ADMINISTRATIVE PANEL DECISION
Under the ICANN Uniform Domain Name Dispute Resolution
Under the ICANN Uniform Domain Name Dispute Resolution Policy
1. Parties and Contested Domain Name
The Complainant, Naturewood Home Furnishings Incorporated, brings this action against the Respondent, The Sofa Factory, Inc., pursuant to ICANN’s Uniform Dispute Resolution Policy (the “Policy”) seeking transfer of the registration of the domain names naturewood.net and naturewood.org (the “Domain Names”). The Domain Names were registered through the domain name registrar Network Solutions, Inc. (the “Registrar”).
2. Procedural history
The Complainant filed the Complaint online through eResolution’s web site on July 5, 2001. Payment was received on June 29, 2001. The hardcopy of the Complaint Form and annexes were received July 5, 2001. The Clerk then sent a copy of the Complaint Form and required Cover Sheet in accordance with paragraph 2(a) of ICANN’S Rules for the Policy. On July 6, 2001, the Clerk’s Office notified the Complainant, the Respondent, the concerned Registrar, and ICANN of the date of commencement of the administrative proceeding.
On July 27, 2001, the Clerk’s Office appointed a panelist to the case and notified the parties that a decision would be delivered by August 9, 2001. The appointed panelist did not deliver a decision by August 9, 2001. The case was reassigned to this Panelist.
No response to the Complaint was received by eResolution via web site submission, e-mail or postal mail.Section 5(e) of the ICANN Rules for Uniform Domain Name Dispute Resolution Policy provides: “If a Respondent does not submit a response, in the absence of exceptional circumstances, the Panel shall decide the dispute based upon the complaint.” Accordingly, all of the facts stated in the Complaint are assumed to be true for purposes of evaluating whether the Domain Names should be transferred pursuant to the Policy.
3. Factual Backgrounds
All facts discussed herein are derived from the Complaint or the annexes submitted by Complainant. The Complainant has been using the trademark NATURWOOD in California, Nevada and Arizona in connection with retail furniture stores since 1948. The Complainant has filed an application to register its NATURWOOD trademark with the U.S. Patent and Trademark Office but the application has not yet registered. Complainant has advertised its NATURWOOD extensively. It spent nearly $1 million in advertising in 1998.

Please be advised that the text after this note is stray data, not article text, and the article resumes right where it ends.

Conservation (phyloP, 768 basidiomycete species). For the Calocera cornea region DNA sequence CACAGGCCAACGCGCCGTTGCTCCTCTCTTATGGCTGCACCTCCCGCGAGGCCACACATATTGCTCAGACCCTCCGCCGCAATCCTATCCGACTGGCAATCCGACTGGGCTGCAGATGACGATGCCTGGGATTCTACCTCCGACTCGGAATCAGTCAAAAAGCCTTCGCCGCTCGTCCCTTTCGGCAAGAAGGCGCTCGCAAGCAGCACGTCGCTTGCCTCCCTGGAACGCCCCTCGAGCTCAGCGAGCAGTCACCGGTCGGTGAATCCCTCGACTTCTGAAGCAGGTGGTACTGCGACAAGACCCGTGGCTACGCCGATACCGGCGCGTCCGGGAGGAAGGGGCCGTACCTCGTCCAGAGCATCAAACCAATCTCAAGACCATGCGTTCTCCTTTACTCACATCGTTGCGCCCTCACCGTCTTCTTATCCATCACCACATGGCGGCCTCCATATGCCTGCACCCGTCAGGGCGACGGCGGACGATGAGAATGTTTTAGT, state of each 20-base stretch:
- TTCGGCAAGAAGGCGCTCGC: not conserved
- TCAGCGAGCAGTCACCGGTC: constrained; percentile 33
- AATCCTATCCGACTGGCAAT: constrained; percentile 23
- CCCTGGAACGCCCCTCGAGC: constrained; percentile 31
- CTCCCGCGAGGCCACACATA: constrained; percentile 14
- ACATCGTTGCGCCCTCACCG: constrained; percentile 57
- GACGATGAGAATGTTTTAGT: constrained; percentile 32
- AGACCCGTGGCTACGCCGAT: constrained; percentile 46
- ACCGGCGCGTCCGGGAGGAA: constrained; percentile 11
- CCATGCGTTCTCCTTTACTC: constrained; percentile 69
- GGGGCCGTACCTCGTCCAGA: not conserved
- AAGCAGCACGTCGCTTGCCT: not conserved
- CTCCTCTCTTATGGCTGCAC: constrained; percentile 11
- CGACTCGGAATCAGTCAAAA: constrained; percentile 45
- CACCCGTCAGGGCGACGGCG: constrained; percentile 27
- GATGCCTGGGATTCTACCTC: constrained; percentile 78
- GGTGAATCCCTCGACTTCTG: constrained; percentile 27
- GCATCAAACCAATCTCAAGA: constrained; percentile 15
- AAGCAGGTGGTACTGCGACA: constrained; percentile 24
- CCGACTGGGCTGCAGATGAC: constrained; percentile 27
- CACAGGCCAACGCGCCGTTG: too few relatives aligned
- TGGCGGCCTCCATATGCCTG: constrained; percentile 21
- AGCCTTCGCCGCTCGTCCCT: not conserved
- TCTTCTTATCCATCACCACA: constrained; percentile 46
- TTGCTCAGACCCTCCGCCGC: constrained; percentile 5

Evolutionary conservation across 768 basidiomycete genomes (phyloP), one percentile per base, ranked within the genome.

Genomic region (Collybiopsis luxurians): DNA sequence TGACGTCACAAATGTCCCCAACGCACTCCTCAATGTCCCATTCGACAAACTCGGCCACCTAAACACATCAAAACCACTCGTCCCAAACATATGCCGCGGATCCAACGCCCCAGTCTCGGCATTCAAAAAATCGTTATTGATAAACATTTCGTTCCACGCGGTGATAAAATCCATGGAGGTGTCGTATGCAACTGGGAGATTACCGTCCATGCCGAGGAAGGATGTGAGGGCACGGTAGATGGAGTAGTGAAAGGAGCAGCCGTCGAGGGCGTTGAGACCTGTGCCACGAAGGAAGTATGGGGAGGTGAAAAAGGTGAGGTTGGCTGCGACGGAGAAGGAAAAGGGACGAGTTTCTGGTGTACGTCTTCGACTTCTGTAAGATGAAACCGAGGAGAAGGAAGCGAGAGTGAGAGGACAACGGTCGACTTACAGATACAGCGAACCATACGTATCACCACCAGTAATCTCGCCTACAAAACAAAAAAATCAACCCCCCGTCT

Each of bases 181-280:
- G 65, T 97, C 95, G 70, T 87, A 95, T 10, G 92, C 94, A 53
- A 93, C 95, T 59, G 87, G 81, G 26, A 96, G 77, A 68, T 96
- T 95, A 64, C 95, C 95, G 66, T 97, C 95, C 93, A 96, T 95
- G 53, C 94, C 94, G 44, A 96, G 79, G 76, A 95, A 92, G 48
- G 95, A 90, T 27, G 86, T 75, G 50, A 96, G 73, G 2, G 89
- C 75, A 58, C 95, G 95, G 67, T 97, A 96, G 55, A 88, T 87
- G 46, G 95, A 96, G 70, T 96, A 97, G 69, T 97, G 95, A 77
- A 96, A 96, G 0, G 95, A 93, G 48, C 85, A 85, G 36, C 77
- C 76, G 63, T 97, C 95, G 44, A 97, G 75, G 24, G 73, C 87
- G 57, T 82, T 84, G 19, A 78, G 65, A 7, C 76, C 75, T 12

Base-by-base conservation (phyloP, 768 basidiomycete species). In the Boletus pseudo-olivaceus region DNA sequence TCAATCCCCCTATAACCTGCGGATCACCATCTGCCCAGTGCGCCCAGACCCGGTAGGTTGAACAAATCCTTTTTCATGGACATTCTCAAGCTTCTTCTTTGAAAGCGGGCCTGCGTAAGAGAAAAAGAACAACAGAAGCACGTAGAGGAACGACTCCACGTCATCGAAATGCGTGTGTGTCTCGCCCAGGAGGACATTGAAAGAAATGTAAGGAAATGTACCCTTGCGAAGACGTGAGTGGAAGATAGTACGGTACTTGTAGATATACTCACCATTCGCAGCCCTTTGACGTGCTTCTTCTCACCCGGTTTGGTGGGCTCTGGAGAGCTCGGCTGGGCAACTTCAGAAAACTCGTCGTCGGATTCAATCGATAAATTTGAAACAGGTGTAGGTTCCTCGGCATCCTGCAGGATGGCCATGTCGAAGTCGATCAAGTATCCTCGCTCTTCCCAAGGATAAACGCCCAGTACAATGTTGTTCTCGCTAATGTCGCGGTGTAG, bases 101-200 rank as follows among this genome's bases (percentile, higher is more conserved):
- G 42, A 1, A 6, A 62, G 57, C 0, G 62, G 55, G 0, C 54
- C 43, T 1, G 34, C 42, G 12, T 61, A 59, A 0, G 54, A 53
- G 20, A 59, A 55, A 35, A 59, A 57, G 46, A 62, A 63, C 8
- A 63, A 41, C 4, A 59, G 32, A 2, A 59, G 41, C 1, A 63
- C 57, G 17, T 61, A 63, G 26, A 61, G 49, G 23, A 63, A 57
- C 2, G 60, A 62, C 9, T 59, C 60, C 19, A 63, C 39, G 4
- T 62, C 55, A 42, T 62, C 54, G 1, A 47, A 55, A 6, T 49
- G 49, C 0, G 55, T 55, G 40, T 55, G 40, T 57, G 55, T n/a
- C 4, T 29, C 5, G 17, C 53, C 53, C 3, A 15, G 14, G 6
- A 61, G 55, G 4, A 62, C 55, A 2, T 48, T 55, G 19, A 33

The Respondent is a local competitor of the Complainant in the retail furniture industry. Respondent operates a furniture showroom in the same market area in which Complainant’s furniture showrooms are located. On April 26, 2001, Complainant’s counsel contact « Respondent’s representative, Sheldon. » Sheldon told Complainant’s counsel that Respondent « was trying to sell ‘a bunch’ of domain names, including naturewood.net and naturewood.org » and that Complainant’s counsel would have to speak with Respondent’s president, Mike Midgett, to discuss pricing. After Complainant’s counsel left several telephone messages for Midgett, he returned her call on June 21, 2001, and stated that he would sell each domain name for $20,000. Midgett also said that if the Complainant did not cooperate, Midgett would consider transferring the domain names to another company named « Naturewood » for no consideration, thus preventing Complainant from using the domain names.
As of May 7, 2001, Respondent maintained a web site (to which the domain name naturewood.net was pointed) that listed a number of domain names for sale, including the Domain Names and other domain names associated with the names of other furniture retailers. At least as early as June 21, 2001, Respondent linked the Domain Names to its own web site.
4. Parties' Contentions
The Complainant contends that the Domain Name is confusingly similar to its trademark, that the Respondent has no legitimate interest in the Domain Name, and that the Respondent registered and used the Domain Name in bad faith. The Respondent has not responded to the Complainant’s allegations.
5. Discussions and Findings
Section 4(a) of the Policy provides that in order to be entitled to a transfer of a domain name, a complainant must prove the following three elements:
(i) the domain name is identical or confusingly similar to a trademark or service mark in which the complainant has rights; and
(ii) the respondent has no rights or legitimate interests in respect of the domain name; and